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Maps at the Consortium Library

Maps at ARLIS

Maps Available in the ARLIS Atrium

The Alaska Resources Library & Information Services (ARLIS), located on the first floor of the Consortium Library, also has a large collection of maps.  This guide lists the maps available in the ARLIS atrium with relevant information to each series.

Starting Points

Finding Maps

The Consortium Library keeps maps in several different locations, all on the second floor (Map - CL second floor).  Most maps are in cases on the east side of the second floor, directly in line with the bridge connecting the newer and older parts of the building.  These maps lie flat in cases with deep drawers. 

There are also maps in the Government Documents and Alaskana collections.  These maps are folded and sit on the shelves among the books. Read on for more details about how our maps are organized.

Thematic Maps (2nd floor map area)

The cabinet with thematic maps is arranged by Library of Congress classification.  Maps are in call number order in each drawer.


                   City of White Mountain, Alaska; population 87.

                   Call #                                    Location
                   G4374.W5 A4 1973 .A4     UAA/APU Consortium, Maps 


Topographical Quadrangle Maps (2nd floor map area)

Cabinet 1:  Look at the big map of Alaska on top of the cabinet to see the map number for a specific area map, and use the map number to find your map in the drawer.

Cabinet 2:  This quadrangle cabinet contains maps in three scales, so there are three sets of alphabetically arranged maps. 


NOAA and DMA maps (second floor map area)

The two center cabinets contain National Oceanic and Atmospheric Administration (NOAA) and Defense Mapping Agency (DMA) maps, which are arranged by plate number.  These plate numbers are present WITHIN the SuDoc call numbers.


                        One drawer label says:
                        Arctic Bay Surroundings
                        Plates 16011-16436

The first line tells you what part of the state that drawer holds.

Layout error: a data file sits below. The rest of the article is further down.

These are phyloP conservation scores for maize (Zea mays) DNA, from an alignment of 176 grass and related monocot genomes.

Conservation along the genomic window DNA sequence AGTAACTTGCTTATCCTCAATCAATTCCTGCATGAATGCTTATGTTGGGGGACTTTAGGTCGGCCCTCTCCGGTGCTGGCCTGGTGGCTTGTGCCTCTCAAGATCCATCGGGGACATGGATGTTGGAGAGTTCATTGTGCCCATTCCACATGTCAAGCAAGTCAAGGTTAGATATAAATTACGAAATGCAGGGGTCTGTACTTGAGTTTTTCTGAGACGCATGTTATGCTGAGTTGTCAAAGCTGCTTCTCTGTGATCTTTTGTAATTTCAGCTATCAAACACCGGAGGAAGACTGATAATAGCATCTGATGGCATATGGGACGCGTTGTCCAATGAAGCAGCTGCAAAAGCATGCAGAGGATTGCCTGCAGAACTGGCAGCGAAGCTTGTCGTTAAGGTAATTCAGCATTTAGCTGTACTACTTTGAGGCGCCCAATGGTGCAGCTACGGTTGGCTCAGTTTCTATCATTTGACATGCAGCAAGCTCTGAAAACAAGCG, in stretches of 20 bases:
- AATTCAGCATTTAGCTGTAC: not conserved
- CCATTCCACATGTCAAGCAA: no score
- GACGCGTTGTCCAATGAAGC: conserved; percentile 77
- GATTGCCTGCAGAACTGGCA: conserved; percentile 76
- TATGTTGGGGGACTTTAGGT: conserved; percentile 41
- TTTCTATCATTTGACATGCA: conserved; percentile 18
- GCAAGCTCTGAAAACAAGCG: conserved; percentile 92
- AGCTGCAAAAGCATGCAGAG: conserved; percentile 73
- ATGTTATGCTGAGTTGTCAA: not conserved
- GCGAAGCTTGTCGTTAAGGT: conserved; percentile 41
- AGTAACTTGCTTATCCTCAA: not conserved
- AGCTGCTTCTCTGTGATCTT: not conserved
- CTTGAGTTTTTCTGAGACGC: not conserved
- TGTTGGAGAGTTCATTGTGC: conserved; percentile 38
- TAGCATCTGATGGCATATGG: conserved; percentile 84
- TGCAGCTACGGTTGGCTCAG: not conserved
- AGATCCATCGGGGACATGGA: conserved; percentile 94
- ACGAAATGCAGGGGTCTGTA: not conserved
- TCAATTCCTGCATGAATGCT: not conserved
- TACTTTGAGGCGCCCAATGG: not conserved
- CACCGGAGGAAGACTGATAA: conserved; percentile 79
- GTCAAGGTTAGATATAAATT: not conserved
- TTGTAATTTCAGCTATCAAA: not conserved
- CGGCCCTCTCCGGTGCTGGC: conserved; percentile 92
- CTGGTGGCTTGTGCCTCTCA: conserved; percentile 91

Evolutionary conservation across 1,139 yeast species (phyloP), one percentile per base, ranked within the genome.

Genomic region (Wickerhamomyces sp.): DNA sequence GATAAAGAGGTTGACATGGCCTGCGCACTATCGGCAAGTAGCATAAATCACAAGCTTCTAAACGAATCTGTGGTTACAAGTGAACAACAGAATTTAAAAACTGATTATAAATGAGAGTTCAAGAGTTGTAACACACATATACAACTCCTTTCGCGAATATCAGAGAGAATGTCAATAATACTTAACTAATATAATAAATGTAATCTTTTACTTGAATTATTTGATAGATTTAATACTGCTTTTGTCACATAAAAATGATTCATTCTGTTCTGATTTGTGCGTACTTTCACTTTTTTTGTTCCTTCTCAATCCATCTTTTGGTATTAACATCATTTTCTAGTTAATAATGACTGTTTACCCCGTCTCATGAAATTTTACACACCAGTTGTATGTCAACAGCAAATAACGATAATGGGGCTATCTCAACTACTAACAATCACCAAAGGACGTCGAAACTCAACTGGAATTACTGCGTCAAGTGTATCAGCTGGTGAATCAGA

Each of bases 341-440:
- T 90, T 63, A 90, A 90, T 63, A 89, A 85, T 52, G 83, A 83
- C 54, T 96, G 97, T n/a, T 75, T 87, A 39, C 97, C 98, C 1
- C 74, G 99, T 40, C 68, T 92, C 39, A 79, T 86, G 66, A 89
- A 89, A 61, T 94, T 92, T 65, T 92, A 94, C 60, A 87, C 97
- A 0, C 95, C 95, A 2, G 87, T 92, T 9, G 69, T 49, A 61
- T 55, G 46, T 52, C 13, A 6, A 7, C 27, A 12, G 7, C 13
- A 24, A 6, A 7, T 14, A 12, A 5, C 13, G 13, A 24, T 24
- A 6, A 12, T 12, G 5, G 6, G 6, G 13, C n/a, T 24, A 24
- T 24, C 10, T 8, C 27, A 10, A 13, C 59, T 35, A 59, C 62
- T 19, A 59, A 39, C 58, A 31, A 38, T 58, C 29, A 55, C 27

Each map has a “plate number” in the bottom left and right hand corners of the map.  It is enlarged and very bold – easy to see. 

Each call number has the plate number in it.  For example,  the map for Bartle Islands and approaches has the call # C55.418/7:16043/997 and its plate number is 16043. 

The last three numbers – 997 – are the last three numbers of the year it was revised, in this case 1997.

To find the Bartle Islands map in the Arctic Bay Surroundings drawer, search through the stack of maps to find #16043.


Maps in the Alaskana and Government Documents Collections

Maps in these collections are fully cataloged, with Library of Congress or SuDoc call numbers.  They are folded and sit on the shelves among the books.

                   Example (Alaskana)--

                   Geologic map of the Wrangell-Saint Elias National Park and Preserve, Alaska

                   Call #                                    Location
                   QE83.G4 no.2877              UAA/APU Consortium, Alaskana Reference  


                   Example (Government Documents)--

                   The underground railroad : official map and guide.

                   Call #                                   Location                                                       
                   I 29.6/6:R 13                       UAA/APU Consortium, Government Documents


Beyond the Surface

Some Types of Maps

Alaska Rainfall map

Climate Maps give information about the climate and precipitation of a region, often by using colors to show climate or precipitation zones.

Historic Maps are useful to historians, environmentalists, genealogists, and others interested in researching the background of a particular area.

Physical Maps illustrate the physical features of an area, such as the mountains, rivers and lakes. Colors may be used to show relief-differences in land elevations.


Thematic Maps feature special subjects such as population, temperature, soils, hazards, vegetation, etc.

Topographic Maps show the topography (shape and elevation) and features of an area on the earth's surface, using contour lines and symbols.


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Rebecca Moorman
Consortium Library, 1st Floor